c) Food - both restaurants and supermarket shopping

I tend to cook at home almost all the time. I would say about 8,000 baht a month on food shopping and the occasional meal out.

d) Nightlife and drinking

Nothing at all. I'm a good old clean-living lad.

e) Books, computers

Probably about 500-1,000 baht a month because I like to keep my computer upgraded as much as I can.

Q5. How would you summarize your standard of living in one sentence?

I used to work for private language schools making about 300-500 an hour, which is OK but far too much time was wasted going to and from school or hanging around between lessons. On-line teaching is just a far easier way to earn the same money in a shorter space of time. So as regards standard of living, I earn enough to keep me happy and I have lots of free time as well.

Q6. What do you consider to be a real 'bargain' here?

Fresh food shopping and transportation.

Q7. In your opinion, how much money does anyone need to earn here in order to survive?

In my opinion, you need a minimum of 50,000 baht a month in Bangkok. I know many teachers survive on a lot less but I'm really not sure how. I used to earn 30K a month and life was always a struggle. 40K allows you a few treats but it's still not a great salary for Bangkok/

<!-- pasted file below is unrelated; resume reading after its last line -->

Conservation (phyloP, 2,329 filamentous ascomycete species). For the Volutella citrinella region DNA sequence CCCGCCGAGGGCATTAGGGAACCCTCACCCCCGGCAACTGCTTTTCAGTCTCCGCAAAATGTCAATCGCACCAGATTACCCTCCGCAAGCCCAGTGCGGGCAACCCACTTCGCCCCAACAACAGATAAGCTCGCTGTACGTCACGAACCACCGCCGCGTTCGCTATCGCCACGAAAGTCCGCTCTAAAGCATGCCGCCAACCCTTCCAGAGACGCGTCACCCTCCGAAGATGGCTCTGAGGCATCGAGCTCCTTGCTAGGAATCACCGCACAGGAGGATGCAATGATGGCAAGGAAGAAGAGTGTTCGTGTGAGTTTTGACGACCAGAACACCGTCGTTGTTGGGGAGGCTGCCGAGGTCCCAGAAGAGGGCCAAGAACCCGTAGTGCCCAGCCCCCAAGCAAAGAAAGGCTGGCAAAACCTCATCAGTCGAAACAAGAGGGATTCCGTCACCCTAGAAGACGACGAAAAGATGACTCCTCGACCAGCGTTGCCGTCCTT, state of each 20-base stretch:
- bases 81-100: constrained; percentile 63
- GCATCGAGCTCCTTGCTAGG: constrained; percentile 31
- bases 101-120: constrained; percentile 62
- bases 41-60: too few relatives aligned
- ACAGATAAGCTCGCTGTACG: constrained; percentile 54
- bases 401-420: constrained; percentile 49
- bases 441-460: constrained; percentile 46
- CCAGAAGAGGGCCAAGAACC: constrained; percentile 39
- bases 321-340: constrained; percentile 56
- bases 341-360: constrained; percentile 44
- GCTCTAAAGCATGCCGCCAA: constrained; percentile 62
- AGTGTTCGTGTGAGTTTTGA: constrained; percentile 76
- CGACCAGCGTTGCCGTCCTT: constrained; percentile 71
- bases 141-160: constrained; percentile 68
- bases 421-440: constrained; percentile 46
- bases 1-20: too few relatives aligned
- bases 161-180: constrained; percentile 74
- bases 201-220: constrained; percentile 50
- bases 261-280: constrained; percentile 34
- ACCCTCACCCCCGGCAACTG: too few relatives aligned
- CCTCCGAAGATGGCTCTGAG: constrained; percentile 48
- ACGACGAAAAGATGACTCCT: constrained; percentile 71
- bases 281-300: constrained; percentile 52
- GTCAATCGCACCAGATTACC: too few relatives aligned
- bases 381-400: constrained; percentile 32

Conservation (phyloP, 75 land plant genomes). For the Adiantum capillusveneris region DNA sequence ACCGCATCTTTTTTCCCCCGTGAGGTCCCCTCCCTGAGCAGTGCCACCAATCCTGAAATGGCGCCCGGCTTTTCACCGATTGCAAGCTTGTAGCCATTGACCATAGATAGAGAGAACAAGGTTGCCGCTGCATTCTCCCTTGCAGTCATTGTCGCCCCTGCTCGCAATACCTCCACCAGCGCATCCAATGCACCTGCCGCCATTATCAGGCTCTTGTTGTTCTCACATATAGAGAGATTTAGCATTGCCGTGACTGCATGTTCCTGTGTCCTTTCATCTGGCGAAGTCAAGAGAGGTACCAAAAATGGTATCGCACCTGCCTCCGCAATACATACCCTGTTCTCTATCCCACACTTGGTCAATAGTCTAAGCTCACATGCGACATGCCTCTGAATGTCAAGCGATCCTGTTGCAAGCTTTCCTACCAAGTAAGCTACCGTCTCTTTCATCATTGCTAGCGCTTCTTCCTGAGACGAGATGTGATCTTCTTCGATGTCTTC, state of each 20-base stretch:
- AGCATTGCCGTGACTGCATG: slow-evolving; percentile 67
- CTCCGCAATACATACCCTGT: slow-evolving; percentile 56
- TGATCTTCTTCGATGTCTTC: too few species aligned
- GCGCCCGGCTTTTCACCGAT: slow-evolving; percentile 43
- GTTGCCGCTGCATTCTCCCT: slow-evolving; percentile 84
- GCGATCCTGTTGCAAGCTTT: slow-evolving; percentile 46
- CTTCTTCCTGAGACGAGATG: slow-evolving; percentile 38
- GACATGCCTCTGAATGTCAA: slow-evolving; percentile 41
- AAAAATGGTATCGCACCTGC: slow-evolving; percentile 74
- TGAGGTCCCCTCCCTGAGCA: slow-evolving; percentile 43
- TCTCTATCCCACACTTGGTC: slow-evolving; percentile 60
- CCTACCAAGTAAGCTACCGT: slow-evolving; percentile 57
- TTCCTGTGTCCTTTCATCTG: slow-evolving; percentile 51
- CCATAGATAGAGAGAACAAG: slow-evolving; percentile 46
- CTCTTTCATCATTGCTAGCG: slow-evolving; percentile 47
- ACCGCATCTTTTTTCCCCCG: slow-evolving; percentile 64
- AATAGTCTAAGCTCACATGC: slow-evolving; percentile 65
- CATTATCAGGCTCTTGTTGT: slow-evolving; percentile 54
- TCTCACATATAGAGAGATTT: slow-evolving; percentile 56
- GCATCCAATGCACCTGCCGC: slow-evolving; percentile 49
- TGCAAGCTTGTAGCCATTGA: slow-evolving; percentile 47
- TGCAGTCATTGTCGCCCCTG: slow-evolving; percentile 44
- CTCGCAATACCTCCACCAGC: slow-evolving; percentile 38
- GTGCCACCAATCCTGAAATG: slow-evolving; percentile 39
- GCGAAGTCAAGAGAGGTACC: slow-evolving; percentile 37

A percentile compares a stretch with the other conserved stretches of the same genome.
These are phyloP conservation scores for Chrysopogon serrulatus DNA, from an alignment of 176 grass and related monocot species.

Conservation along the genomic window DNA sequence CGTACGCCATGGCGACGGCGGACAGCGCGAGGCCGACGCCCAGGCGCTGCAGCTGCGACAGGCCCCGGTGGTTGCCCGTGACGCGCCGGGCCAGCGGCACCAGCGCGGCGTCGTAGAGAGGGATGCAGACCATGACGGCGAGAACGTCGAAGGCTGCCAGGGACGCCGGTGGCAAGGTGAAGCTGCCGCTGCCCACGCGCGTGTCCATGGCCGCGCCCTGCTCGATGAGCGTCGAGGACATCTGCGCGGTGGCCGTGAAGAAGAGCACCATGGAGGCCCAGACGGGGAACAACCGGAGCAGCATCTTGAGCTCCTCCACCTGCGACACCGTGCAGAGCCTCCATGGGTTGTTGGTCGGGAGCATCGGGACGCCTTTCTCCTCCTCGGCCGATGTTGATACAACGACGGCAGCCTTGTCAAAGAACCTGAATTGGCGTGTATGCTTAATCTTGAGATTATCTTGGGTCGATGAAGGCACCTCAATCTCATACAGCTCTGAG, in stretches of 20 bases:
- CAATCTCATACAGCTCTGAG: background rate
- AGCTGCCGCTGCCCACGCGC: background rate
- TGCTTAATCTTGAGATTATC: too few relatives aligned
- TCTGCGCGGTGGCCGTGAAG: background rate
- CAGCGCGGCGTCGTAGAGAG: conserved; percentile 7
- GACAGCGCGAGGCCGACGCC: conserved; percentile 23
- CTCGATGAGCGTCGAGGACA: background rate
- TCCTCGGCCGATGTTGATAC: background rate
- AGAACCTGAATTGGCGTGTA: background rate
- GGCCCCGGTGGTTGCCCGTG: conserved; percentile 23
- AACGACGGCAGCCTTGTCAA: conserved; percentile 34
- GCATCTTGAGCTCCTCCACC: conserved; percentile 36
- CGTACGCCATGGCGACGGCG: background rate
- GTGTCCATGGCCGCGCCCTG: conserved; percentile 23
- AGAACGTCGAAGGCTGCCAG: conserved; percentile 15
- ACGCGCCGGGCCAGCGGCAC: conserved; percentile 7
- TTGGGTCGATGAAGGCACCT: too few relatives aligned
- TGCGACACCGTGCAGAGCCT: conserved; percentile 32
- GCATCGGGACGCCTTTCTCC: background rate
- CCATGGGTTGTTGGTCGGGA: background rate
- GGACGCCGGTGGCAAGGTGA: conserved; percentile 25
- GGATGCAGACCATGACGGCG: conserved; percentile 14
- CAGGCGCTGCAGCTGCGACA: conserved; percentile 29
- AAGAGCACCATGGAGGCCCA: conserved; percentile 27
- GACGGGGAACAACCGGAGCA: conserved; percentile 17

Phil's analysis and comment

I think this is the first cost of living survey we've had from an on-line teacher. A while back I would have said "make a living by teaching on-line? No chance!" But I'm slowly beginning to change my tune as I hear from more and more teachers who are making a go of teaching students via computer. And why shouldn't it be successful? Neither teacher nor student has to waste time battling heat and traffic; it's all done from the comfort of your own homes. And there seems to be plenty of willing students out there. I wonder if this is the future of English teaching? Enjoy Thailand's relatively low cost of living but pick and choose from a pool of students all over the world. Sounds like a winner to me.  

Fancy doing a cost of living survey? E-mail your answers to the above questions to me (philip@ajarn.com)


Jay

Working in Bangkok

Monthly Earnings 55,000 baht a month on average

Q1. How much do you earn from teaching per month?